For First Time in History, AI Learns to Translate Silent Human Brain Activity into Text for Locked-In Syndrome Patients

Have you ever heard of locked-in syndrome? Sometimes called pseudocoma, it describes a rare condition where the patient is “locked-in” their body. They are aware, but cannot act in the world due to complete paralysis of all voluntary muscles in the body, but with a normal exception being their eyes.

Neuroscientists have just created an artificially intelligent algorithm that detects human brain activity and translates it into English sentences—and they said it was the first time such translations could be done on a 1:1 speed with natural human speech; faster-than-light.

This breakthrough technology allows for work to begin in many different areas, but particularly for people with locked-in syndrome so they can communicate with the outside world. Another study last year was able to decode brain waves in people who were listening or hearing sounds. This new research is creating translations of one’s thoughts while reading silently.

The researchers from UC San Francisco have published their first paper describing the new machine-learning translation technology by studying people who were reading short prepared sentences.

With vocabularies of about 250 words in 50 different sentence groupings, the error rate was less than 3% for some of the translations. However, as more words were added the accuracy level of the predictions from the decoding machine dropped.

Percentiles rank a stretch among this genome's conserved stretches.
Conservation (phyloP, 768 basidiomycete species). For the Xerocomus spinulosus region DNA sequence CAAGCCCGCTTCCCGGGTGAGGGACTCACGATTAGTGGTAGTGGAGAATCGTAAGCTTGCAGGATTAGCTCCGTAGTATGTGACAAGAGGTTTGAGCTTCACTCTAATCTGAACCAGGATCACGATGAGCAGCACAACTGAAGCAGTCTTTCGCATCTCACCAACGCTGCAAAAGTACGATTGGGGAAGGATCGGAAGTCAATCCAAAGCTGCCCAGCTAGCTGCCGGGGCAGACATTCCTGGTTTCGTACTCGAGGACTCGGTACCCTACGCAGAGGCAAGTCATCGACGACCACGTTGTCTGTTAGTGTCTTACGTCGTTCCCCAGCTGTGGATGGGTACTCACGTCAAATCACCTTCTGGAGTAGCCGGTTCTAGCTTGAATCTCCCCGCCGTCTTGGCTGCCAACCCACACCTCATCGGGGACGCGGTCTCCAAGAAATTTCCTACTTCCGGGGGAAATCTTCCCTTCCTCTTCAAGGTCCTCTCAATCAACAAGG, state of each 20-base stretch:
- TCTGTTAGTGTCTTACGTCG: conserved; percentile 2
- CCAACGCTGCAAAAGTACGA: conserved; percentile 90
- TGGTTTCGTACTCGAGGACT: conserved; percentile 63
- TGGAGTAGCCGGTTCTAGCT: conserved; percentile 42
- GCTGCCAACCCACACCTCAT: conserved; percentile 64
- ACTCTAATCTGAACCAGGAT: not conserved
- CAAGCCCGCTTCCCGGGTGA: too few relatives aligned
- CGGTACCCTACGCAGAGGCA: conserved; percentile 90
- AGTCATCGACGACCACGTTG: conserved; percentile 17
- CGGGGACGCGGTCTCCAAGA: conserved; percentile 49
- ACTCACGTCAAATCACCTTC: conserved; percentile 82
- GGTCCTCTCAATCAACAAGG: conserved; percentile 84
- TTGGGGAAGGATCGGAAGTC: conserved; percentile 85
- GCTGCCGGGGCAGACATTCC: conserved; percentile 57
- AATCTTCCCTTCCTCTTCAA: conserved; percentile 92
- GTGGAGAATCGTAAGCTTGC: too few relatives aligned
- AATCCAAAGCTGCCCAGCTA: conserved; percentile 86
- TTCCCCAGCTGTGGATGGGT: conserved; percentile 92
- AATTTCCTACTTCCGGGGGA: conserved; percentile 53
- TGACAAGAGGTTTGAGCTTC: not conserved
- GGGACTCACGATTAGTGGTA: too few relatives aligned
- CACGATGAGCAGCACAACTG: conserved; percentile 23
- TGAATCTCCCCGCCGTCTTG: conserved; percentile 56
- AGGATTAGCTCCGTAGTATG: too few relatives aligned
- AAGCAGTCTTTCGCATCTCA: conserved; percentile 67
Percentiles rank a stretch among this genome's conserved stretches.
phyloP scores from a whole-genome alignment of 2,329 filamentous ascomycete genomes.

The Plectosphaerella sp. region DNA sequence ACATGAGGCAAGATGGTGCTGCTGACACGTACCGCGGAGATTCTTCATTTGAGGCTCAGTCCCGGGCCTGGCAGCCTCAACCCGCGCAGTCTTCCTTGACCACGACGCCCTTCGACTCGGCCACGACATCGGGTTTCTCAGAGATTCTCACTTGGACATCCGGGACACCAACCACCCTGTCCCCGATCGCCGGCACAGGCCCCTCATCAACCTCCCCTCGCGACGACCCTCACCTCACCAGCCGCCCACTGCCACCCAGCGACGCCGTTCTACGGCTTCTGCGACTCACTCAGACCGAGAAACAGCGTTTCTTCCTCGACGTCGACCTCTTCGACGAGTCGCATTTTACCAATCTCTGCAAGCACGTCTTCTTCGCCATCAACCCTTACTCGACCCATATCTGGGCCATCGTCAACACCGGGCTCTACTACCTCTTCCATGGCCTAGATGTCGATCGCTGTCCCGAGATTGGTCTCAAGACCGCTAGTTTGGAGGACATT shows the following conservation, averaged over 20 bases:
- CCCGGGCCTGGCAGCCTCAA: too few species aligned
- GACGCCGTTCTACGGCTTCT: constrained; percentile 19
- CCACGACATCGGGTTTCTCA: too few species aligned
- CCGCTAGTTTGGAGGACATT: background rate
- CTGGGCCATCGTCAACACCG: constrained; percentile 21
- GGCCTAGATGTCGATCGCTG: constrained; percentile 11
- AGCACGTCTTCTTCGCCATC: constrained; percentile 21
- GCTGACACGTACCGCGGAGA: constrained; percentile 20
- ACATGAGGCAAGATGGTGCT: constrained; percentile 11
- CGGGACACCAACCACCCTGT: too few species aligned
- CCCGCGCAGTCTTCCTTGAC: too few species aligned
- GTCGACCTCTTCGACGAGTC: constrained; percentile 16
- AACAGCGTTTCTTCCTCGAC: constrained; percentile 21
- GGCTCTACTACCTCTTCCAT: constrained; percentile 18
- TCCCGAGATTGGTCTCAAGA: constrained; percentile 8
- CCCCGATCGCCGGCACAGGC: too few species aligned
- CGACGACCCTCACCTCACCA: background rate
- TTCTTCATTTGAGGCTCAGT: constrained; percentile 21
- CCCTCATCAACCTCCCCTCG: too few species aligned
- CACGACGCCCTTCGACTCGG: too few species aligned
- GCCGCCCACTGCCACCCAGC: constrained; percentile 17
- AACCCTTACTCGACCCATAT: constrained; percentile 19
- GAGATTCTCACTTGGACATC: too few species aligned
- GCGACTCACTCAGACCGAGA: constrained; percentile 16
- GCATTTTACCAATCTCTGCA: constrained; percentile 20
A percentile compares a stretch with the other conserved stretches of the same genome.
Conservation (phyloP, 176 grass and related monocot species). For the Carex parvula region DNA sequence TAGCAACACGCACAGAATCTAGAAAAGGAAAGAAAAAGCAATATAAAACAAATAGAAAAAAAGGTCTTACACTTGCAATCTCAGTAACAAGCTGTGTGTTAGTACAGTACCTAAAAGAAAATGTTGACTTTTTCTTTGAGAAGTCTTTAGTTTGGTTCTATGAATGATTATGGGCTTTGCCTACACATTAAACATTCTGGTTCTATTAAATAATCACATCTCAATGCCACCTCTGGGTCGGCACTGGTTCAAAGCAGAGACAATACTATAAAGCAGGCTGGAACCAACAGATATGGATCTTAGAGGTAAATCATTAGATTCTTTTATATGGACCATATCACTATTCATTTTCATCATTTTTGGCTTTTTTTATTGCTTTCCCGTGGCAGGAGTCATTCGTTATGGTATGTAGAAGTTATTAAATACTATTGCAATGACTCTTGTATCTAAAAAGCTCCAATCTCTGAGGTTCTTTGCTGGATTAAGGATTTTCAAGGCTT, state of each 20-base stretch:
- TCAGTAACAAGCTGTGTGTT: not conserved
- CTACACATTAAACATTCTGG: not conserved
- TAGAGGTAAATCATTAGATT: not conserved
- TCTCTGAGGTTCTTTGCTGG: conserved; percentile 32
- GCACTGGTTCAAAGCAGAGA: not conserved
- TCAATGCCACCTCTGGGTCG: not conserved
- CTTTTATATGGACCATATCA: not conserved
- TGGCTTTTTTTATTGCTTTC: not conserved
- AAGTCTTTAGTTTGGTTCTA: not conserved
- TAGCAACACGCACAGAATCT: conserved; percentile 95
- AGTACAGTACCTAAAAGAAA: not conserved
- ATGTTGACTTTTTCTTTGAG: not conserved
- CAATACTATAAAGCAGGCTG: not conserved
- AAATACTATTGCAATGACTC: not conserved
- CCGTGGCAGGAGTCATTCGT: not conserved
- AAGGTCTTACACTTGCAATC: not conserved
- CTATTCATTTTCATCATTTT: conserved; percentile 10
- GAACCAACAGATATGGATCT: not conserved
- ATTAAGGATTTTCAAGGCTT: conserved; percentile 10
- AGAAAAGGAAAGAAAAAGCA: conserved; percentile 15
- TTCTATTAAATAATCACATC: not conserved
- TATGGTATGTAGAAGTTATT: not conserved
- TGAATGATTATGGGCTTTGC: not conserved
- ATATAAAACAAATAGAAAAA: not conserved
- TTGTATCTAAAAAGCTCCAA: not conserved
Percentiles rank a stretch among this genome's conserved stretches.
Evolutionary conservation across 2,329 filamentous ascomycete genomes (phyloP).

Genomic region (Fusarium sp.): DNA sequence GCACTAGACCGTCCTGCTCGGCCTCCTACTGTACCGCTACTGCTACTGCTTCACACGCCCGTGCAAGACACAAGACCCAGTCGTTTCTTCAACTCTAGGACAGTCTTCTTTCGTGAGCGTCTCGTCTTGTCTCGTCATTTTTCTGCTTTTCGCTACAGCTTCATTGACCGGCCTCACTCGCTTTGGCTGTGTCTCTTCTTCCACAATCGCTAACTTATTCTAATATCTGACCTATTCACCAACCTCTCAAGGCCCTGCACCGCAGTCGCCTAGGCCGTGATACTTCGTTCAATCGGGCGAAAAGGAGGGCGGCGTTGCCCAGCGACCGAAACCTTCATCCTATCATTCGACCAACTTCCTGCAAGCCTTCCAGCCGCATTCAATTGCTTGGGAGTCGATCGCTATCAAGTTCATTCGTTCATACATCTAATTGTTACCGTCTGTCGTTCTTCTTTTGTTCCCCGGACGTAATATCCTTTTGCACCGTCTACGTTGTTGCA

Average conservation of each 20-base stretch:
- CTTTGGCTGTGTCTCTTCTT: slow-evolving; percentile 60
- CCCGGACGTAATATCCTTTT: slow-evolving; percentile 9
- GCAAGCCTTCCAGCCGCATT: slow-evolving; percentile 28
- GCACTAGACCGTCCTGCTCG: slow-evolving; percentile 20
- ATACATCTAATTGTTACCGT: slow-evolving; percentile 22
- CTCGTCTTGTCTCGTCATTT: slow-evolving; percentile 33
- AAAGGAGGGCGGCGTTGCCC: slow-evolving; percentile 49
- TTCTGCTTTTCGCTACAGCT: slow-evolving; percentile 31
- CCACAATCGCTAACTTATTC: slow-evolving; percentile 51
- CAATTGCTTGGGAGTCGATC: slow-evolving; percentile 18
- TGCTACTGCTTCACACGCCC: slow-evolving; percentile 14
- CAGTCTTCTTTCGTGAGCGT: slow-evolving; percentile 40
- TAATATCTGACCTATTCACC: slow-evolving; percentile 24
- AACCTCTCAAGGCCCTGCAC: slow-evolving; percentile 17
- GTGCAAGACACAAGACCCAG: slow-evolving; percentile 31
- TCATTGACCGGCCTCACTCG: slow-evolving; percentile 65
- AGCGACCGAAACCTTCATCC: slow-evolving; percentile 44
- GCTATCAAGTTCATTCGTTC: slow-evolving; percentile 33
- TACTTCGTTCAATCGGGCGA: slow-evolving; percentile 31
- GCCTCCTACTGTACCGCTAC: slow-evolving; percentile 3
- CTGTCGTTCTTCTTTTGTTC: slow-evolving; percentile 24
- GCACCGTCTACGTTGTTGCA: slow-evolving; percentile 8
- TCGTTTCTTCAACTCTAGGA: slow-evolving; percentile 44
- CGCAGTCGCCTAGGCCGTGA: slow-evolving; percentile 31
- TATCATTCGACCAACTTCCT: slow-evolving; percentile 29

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Dr. Joseph Makin, co-author of the research from UC San Francisco, told The Guardian this could be the basis of a speech prosthetic.

More than 20 years ago, The Diving Bell and the Butterfly (Le Scaphandre et le Papillon) was published, the remarkable memoir of French journalist Jean-Dominique Bauby who detailed his day to day life after suffering a massive stroke which left him with the disorder.

Using the only methods available in Bauby’s time, he wrote the entire book by winking his left eye. Each word would take about 2 minutes to complete because he had to choose from an audio sequence of letters—blinking in order to select which one he wanted.

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Bauby would not live to see these new radical breakthroughs; two days after the book was published—while it was rocketing to become a European best seller—Bauby died of pneumonia.

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Over the course of the study, the AI became more and more accurate with its translations, having at first only spat out random clusters of words. It began to learn how to consistently link associated words together, as well as which words tended to follow others.

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It depended on the person to what degree the predictions from the machine were a success with one participant pushing the rate of error down below 3%, but compared with past attempts at making such a system it’s the most successful ever made.

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“Human infants learn much the same way, at first relying on the memorization of patterns of speech, rather than the breadth of the language, to communicate,” said Makin. “The AI would recognize patterns of brain activity and associate them with sentences, rather than identifying each individual word.

Like Jean-Dominque Bauby demonstrated in his book, even a human whose body has truly become a prison has a story to tell, and this technology would allow access to the thoughts of all manner of speech-impaired individuals.

Who knows how many books are waiting then to be written, or how many stories wait to be told?

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